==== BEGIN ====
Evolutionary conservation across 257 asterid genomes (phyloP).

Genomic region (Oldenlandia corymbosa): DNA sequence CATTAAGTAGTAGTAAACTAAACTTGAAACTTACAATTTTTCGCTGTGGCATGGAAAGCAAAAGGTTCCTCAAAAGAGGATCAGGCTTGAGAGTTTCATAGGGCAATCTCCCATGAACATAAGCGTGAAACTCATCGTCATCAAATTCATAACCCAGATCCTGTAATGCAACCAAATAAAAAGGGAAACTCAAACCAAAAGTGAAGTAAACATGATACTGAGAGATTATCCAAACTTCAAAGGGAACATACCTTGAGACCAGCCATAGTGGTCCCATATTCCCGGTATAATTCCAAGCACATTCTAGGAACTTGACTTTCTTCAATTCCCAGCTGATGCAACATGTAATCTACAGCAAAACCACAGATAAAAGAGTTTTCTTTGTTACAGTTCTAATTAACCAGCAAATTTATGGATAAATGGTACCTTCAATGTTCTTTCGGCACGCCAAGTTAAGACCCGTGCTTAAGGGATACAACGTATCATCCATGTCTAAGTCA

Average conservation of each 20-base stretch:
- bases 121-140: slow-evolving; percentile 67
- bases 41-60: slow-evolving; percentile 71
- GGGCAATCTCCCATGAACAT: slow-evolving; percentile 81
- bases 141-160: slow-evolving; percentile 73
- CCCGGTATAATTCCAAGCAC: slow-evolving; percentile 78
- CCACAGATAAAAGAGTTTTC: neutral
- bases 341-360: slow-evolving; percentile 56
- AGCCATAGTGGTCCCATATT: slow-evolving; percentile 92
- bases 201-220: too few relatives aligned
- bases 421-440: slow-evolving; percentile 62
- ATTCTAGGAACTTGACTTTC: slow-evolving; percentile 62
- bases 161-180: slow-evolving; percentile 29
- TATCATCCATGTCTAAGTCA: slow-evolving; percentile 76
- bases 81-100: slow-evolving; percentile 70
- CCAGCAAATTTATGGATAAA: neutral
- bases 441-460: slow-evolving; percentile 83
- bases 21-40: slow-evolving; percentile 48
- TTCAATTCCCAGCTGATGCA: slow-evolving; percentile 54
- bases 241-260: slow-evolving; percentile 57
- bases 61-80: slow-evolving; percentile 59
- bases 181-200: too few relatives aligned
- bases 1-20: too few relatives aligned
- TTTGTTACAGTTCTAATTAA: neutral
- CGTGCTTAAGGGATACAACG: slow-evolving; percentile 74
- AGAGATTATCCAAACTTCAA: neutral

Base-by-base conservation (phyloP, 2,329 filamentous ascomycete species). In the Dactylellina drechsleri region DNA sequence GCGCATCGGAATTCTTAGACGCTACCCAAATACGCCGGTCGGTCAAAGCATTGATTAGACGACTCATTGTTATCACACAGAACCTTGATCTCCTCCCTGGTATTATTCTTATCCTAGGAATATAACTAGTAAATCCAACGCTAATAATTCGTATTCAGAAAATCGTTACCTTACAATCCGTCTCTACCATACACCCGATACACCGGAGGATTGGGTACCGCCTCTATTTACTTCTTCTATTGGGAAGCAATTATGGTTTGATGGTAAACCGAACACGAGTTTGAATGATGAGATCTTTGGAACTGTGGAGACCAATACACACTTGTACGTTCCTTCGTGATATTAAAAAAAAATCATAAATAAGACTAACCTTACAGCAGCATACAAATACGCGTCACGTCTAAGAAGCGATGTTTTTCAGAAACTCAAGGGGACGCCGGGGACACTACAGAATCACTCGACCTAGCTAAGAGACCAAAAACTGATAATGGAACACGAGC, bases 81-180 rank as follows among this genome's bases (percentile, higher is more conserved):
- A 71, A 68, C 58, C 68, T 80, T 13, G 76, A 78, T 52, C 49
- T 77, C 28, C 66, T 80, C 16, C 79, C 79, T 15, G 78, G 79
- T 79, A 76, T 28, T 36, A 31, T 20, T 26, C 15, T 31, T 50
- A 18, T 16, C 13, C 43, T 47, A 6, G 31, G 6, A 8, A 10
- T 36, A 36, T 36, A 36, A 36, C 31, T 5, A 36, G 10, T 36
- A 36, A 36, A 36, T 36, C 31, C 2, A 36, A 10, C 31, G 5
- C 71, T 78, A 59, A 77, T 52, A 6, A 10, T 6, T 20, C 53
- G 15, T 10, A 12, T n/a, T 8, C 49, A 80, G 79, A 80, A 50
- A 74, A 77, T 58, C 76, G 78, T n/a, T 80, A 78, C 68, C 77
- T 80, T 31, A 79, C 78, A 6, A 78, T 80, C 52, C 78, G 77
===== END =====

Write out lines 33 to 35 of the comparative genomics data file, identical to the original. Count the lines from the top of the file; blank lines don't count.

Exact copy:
- A 18, T 16, C 13, C 43, T 47, A 6, G 31, G 6, A 8, A 10
- T 36, A 36, T 36, A 36, A 36, C 31, T 5, A 36, G 10, T 36
- A 36, A 36, A 36, T 36, C 31, C 2, A 36, A 10, C 31, G 5